Sunday, August 30, 2009

OSX Snow Leopard ... Apple Retail Experience

I upgraded my primary work machine from Leopard to Snow Leopard (see image of the real animal taken in Afghanistan).

So, what has changed? Nothing really observable.

Applications do start up noticably fasters (esp. the Apple software). Apart from that ... as far as I can tell, nothing much else. There are a number of tweaks -- but my personal user experience has not changed. I do however like the incremental changes that Apple makes to their product line -- rather than ground breaking modifiations to the entire user experience -- which would be rather annoying on a machine that I use everyday, esp. if I cannot find stuff that I used to be able to easily.

In terms of the user experience changes, Windows 7 will be a shock to the majority that will move from Windows XP. There are a lot of changes ... enough to cause a lot of frustration -- esp. Windows explorer and the fact that the menu bar seems to be dissapearing from more and more Microsoft applications. Eventually, I feel that Windows will have a single menu bar anchored at the top of the screen exactly like Apple.

I also spent some time yesterday at the Apple Retail Shop ( Doncaster, Australia). My younger son liked it a lot, esp. since they had machines placed on a kids-desk with games. This clever distraction for the kids essentially meant that I had to spend way longer than planned in the shop -- observing everything else. The really interesting part is that the shop was busy -- they seem to be selling a lot of products. I did not notice anyone walking out with computers (in the short duration I was there -- so no reflection on reality), but a lot of iPods seem to be sold and many more accessories. There were a lot of Apple people (in brightly colored t-shirts), so it was easy to get attention, despite the crowd. I could not place anything specific that seems to be so compelling, but the overall retail experience is nice. The real irony is that Telstra attempted to mimick the Apple retail concept -- only the Telstra shops seem to be permanently empty -- with staff in suits glued to their computers at the far end of the shop, as opposed to wandering the store enthusiastically.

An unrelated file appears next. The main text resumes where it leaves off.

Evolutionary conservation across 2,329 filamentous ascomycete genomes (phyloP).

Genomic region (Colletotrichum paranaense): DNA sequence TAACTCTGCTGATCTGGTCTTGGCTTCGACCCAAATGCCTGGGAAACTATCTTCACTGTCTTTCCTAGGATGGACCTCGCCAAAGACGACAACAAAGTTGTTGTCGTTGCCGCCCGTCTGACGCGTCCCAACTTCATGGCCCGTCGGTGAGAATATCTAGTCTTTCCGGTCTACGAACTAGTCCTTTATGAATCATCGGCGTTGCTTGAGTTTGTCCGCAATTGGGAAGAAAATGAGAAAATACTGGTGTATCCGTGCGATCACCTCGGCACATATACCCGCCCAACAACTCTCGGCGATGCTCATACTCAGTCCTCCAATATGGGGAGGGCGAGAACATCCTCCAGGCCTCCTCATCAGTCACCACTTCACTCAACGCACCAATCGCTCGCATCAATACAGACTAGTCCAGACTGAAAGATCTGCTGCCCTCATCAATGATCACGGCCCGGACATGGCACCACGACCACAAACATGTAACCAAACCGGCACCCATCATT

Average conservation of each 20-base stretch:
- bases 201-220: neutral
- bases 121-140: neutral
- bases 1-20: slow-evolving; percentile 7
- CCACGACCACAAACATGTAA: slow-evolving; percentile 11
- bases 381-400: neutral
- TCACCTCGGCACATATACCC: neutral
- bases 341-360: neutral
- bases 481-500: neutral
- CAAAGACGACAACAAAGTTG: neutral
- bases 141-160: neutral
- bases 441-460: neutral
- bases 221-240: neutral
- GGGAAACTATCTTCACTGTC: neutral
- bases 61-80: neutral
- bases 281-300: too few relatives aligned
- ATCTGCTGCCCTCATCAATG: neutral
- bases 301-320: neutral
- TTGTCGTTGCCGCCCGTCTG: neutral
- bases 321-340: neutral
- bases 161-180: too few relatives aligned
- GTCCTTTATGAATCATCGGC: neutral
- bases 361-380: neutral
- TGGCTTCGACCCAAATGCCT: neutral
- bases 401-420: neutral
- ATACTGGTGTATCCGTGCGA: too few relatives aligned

The other interesting observation I made was that most of the store employee's were relatively young and male. It certainly has nothing to do with capability of older people or girls -- rather it seems to be a reflection of interest and preference (or Apple has a hiring policy that breaks the law, which is unlikely).

Now that Microsoft has stated they will also be into retail .. lets see how they compare against Apple. I'm sure it will be a great job explaining the differences between the 5 editions of Windows 7 (every day) and working as a MS technical support that helps remove viruses from a machine.

-- rv
PS: The real wierd bit is that the kid wants to go back to the Apple shop again -- no doubt to play games (atleast it is cheaper than a trip to the zoo).

Friday, August 21, 2009

Creating a simple cloud ready application..

IBM DeveloperWorks just posted a fantastic article on how to create a simple application for the Google App Engine cloud infrastructure.


Looking back around 9 years ago when I was fairly new to the Web application land -- the cost of what is currently being offered by Google App Engine for near free easily ran into many thousands of dollars (software/hardware/routers alone were well over $20k). Further, if you setup custom infrastructure you end up needing Network administrators (part-time contractors at a minimum), system administrators (to patch O/S and monitor infrastructure) -- this skilled work added to the underlying costs as well. If you had a good concept and wanted to take it into the Internet land -- you would have spent $200k - $300k just setting up the IT infrastructure and hiring the engineers to look after it. Of course the hardware and software depreciates exponentially. In the early days start-up companies still setup and ran their own e-mail servers (most of the time very badly managed).

I still recall attending an auction a few months after the collapse -- $25k Sun Servers were being sold for less than $5k (including all the software on it -- but no one realised the legal implications of transfering the software license). The irony at the auction was that the only items that held value were the fancy furniture many of these startup's bought (at least you did not need a $100k engineer to maintain them).

The new cheaper infrastrucutre world (not to mention the reduction in deployment and maintenance costs) will contribute towards a reduction in overall IT costs -- but, the real benefit is that it allows developers with good idea to translate them into software and make it available at a farily low cost.